Posted: Tue Sep 19, 2017 12:08 pm
Kilkis wrote:I regularly get another small black insect that gets into any dry food that isn't completely sealed. Flour seems to be their favourite but at least they are then visible.
Most of the flour here seems to have them in the bag when you buy it. Putting the unopened bag of flour in the freezer for 24 hours kills them (and any eggs). I think
they are a variety of weevil. I keep flour in a ziploc bag in an airtight tin after opening.
Posted: Tue Sep 19, 2017 1:25 pm
Good advice from altohb about the flour weevils and I agree that they seem to be in the bags when bought, as airtight bags and boxes alone don't seem to stop the problem. As for fly bites, Warwick, somebody told me that these small Cretan flies are not actually biting but regurgitating formic acid, which accounts for the sudden biting sensation and is something they do to soften their food. I don't know if that is correct (I know ants release formic acid) but I imagine that a small acid burn could become infected if scratched -- especially if said fly has just enjoyed a meal of animal faeces.
Posted: Wed Sep 20, 2017 7:02 am
I have what some Greek people call "sweet blood" because I usually get many mossy bites that are very big and last a long time with only temporary relief from itching using various skin-coolers. But no bites this year - at least no big ones but several small ones this month.
An interesting article in the Daily Mail suggests Vicks Vaporub to prevent bites and to sooth them http://www.dailymail.co.uk/femail/article-4898116/Bizarre-GENIUS-uses-Vicks-VapoRub.html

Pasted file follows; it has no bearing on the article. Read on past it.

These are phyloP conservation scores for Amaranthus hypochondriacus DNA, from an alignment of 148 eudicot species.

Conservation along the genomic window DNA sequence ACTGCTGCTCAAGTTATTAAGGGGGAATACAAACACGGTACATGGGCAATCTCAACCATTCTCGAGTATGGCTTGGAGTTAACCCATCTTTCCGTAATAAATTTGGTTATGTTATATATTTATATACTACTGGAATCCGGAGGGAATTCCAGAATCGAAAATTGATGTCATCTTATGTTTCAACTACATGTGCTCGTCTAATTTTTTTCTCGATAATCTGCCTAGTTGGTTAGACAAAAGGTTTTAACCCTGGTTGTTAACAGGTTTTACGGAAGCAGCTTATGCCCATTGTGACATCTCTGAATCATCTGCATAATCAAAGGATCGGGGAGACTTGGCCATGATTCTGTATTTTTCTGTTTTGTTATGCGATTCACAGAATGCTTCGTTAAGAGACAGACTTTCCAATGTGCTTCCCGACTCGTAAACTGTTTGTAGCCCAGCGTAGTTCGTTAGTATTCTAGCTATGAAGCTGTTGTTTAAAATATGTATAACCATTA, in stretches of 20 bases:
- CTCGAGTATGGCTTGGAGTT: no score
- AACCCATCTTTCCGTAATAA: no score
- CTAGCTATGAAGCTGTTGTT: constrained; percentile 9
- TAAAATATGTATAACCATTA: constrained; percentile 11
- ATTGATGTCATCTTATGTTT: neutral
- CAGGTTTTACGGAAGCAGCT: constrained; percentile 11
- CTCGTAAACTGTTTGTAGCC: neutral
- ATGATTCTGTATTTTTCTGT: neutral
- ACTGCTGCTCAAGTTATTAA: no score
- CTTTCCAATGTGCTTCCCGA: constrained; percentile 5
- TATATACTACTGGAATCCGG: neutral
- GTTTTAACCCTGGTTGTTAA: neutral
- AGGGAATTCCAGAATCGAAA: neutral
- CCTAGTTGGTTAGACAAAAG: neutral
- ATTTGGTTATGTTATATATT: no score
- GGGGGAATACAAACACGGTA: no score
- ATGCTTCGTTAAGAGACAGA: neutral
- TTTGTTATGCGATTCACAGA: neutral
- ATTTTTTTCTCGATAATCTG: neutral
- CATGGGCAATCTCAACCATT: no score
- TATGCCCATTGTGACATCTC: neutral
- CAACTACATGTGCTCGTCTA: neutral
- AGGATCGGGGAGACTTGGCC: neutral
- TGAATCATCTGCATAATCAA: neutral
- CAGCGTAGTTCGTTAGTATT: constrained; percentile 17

. Lately I have had a stuffy nose in bed and have been bothered by flying insect whine so I will certainly try Vicks. I love the smell of Vicks which brings back childhood memories of a piece of flannel coated in Vicks stuffed inside my pyjama top. Great but that was in the days before we had showers so I suspect the smell lingered the next day along with many other human odours.!
Or maybe I have not been so bitten this year because a lavender plant is actually growing (I mange to kill most plants) on the balcony where I often sit and read in the early morning or at night.
Anyone know where I could get Vicks?
Posted: Wed Sep 20, 2017 7:33 am
johnincrete wrote:...Anyone know where I could get Vicks?
I don't know where you can get it here but I can suggest a way to find out. Normally my favourite pharmacist, Katerina on the road to Varipetro just opposite the open prison, can get anything I ask for but recently there was one spray she could not get through her suppliers. She went on a web site that allows you to search for medicines across all the pharmacies in Greece. I think it works a bit like yellow pages in that you can specify an area. She found it at a pharmacy in Chania and, sure enough, they had it in stock. If you have a friendly pharmacist you use regularly you could try asking them to search for you. If that fails you can get it shipped to Greece from some eBay sellers but the postage is slightly more than the cost of an 110 ml jar.
Posted: Wed Sep 20, 2017 8:24 am
I guess you've not been in a lot of other pharmacies, Warwick, because they all stock Vicks! Every Cretan knows about "Veeks", and uses it just as a Brit would do. (I haven't read the DM article because I won't on principal, but it is also used successfully by many people as a treatment for toenail fungus...)
Yours, smelling of (locally-bought) Vicks as we speak....
Posted: Wed Sep 20, 2017 8:52 am
Sounds good to me I will try it, I have tried most other things with little positive results, we have a little Vick left from when we came to live here 12 years ago, hope it has not lost its potency, thanks for the info...